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Two-thirds of roads need repair, feds say

– More than two-thirds of U.S. roadways are in need of repair and the poor condition of the nation's transportation network results in billions in extra costs, according to a White House report.

The report was released Monday in conjunction with President Barack Obama's campaign to pressure Congress to reach a deal to replenish the Highway Trust Fund.

The fund, supplied by fuel taxes, is heading toward insolvency as early as next month, jeopardizing jobs and projects during the peak construction season.

Crumbling roads and bridges cut into economic growth, by increasing transportation costs and delaying shipments, according to the report.

“A well-performing transportation network keeps jobs in America, allows businesses to expand, and lowers prices on household goods to American families,” said a 27-page report by the Council of Economic Advisers and National Economic Council.

New York, New Jersey and Connecticut are among the states with the most roads rated in poor condition, according to the White House.

Twenty-three percent of New York's 114,592 miles of roadway are in listed in poor condition and 35 percent or public roads in New Jersey are rated that way, according to the White House report. In Connecticut, 41 percent of 21,414 miles of public roads are rated poor.

The other states with similar proportions of poor roads are Delaware, Rhode Island, Maryland, Michigan, Wisconsin, California and Washington.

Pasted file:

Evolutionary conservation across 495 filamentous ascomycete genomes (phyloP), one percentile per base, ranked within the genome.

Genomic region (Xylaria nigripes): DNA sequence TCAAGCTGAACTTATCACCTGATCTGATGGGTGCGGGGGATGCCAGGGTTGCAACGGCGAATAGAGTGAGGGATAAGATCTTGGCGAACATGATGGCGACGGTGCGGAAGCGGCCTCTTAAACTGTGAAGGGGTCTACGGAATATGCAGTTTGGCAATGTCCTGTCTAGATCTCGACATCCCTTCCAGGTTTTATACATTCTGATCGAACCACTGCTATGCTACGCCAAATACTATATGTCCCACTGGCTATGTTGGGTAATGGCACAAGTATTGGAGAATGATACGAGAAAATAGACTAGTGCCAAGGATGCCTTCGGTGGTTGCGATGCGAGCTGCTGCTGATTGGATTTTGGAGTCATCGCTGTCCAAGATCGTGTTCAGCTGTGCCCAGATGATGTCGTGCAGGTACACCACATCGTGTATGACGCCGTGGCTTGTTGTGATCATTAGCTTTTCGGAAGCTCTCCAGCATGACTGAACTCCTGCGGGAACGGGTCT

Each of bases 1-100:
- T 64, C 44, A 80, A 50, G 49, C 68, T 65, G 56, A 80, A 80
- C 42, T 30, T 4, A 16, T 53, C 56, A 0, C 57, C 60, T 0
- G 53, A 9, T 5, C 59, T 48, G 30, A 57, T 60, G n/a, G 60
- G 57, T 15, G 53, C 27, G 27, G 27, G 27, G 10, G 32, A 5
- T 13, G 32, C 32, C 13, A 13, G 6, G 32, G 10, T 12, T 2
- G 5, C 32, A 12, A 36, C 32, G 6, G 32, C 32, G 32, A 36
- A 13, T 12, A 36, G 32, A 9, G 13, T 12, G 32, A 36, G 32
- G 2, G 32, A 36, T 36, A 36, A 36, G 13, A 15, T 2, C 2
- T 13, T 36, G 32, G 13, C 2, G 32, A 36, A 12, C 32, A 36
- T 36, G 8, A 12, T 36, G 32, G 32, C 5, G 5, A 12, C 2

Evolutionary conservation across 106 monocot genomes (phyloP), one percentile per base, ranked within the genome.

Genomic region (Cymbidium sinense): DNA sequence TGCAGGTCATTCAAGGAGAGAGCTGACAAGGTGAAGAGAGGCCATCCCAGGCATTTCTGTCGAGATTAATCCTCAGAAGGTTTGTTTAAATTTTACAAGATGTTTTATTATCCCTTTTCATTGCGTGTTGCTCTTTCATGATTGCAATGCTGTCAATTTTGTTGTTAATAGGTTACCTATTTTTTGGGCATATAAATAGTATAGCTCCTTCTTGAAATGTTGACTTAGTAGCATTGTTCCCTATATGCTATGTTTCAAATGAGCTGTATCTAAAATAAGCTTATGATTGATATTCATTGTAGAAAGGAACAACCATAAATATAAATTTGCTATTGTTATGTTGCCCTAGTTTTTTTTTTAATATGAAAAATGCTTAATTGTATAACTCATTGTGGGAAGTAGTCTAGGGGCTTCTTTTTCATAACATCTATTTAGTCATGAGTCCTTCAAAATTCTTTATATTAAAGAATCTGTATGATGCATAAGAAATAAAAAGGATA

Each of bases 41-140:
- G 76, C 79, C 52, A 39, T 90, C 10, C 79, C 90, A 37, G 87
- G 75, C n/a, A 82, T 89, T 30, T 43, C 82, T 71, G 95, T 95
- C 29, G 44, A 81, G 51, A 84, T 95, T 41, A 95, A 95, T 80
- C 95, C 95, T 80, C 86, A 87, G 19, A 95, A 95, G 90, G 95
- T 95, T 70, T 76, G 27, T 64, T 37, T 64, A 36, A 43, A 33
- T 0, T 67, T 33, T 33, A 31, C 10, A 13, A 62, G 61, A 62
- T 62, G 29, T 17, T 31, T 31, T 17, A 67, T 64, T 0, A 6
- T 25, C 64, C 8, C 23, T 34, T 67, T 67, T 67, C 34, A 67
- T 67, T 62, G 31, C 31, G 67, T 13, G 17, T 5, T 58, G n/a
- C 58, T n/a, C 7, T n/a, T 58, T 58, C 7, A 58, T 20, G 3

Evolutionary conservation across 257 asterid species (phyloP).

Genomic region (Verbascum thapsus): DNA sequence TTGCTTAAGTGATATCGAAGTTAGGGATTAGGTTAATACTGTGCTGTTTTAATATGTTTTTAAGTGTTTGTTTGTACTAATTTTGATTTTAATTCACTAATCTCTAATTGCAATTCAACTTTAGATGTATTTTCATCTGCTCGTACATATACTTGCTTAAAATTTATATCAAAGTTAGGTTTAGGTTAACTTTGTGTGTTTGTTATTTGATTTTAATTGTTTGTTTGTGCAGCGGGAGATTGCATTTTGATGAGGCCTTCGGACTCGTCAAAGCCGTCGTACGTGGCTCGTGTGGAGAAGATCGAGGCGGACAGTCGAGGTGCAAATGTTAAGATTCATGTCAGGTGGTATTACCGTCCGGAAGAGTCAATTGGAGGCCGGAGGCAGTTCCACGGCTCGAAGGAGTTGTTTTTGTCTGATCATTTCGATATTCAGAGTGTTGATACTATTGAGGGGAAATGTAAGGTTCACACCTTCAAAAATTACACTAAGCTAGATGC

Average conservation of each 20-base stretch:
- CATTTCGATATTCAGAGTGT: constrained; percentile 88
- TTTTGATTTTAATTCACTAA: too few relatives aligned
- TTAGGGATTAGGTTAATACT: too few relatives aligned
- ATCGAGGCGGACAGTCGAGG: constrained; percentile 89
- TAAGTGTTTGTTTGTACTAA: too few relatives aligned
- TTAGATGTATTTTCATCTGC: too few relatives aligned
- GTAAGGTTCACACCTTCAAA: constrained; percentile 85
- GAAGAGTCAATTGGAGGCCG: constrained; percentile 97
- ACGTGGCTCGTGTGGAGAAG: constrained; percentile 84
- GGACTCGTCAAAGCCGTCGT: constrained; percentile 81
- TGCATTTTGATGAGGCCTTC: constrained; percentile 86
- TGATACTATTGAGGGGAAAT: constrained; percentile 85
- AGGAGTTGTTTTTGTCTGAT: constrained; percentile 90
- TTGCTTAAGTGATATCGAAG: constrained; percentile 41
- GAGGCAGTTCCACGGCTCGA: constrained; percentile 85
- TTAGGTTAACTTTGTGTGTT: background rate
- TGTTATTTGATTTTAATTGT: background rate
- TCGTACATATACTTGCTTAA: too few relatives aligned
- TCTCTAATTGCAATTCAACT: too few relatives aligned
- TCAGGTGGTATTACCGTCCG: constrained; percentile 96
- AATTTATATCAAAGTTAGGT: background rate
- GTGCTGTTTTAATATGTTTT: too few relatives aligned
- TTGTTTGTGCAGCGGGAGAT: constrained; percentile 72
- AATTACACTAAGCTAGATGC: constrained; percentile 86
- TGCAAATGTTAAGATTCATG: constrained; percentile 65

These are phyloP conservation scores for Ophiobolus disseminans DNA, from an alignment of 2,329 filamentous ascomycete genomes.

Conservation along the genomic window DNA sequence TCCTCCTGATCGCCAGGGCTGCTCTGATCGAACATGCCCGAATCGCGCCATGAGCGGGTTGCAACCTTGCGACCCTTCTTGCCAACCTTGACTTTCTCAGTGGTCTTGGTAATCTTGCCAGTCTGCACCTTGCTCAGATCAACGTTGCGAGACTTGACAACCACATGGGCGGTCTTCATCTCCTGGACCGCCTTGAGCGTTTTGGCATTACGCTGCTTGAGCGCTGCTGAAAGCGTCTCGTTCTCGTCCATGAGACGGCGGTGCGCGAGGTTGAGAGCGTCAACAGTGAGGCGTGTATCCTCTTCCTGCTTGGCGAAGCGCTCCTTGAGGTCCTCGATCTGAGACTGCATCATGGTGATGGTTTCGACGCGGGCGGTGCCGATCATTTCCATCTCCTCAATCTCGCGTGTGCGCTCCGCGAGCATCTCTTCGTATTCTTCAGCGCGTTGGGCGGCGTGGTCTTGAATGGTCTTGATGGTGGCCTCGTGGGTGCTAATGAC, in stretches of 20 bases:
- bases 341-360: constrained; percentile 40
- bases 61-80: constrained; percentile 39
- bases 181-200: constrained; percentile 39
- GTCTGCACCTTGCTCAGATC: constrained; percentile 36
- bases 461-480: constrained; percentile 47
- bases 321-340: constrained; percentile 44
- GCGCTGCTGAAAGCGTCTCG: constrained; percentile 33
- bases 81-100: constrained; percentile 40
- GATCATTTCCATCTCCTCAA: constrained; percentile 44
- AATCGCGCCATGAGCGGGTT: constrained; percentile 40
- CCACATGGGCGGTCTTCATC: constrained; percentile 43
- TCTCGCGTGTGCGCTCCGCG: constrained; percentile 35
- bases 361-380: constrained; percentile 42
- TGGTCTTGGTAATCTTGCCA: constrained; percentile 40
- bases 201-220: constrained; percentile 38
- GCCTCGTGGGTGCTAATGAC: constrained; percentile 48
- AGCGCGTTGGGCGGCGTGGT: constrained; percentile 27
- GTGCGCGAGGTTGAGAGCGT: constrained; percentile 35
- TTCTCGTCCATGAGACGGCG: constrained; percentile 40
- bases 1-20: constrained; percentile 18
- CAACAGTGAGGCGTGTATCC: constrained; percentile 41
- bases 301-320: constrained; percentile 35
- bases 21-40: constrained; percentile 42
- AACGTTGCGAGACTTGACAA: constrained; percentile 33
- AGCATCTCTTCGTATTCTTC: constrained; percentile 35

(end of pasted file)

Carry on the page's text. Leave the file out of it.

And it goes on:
Obama is scheduled to speak tonight at a highway research center in McLean, Virginia, that tests technology to make road and bridge building more efficient.

Later in the week, the president will travel to Delaware to announce a new way to increase private sector investment in transportation projects, the White House said in a statement.

States should expect the federal government to begin slowing payments as early as Aug. 1 to help stretch out funding for road, bridge and transit projects, Transportation Secretary Anthony Foxx has said.

Construction delays threaten 112,000 transportation projects and about 700,000 construction jobs, Vice President Joe Biden told business leaders at the White House last week.

“The moment is dire,” according to Foxx. The trust fund “is quickly running toward insolvency.”

Current transportation funding law will expire Sept. 30.

The House and Senate are preparing legislation to shore up transportation funding on a short-term basis through May 2015, and lawmakers said votes may come as soon as tomorrow.

The House and Senate proposals both generate almost $11 billion, according to Congress's Joint Committee on Taxation. They include increased customs fees, changes to pensions that lower companies' short-term contributions, and revenue from a leaking underground storage tank fund.

The Democratic-led Senate version, though, contains other tax provisions that may be obstacles in the Republican-controlled House.

Lawmakers haven't acted on Obama's proposed a four-year, $302 billion plan, where about half the funding would come from an increase in the federal excise tax on motor fuels and the rest from revenue obtained by closing tax breaks for corporations, including taxing overseas earnings.

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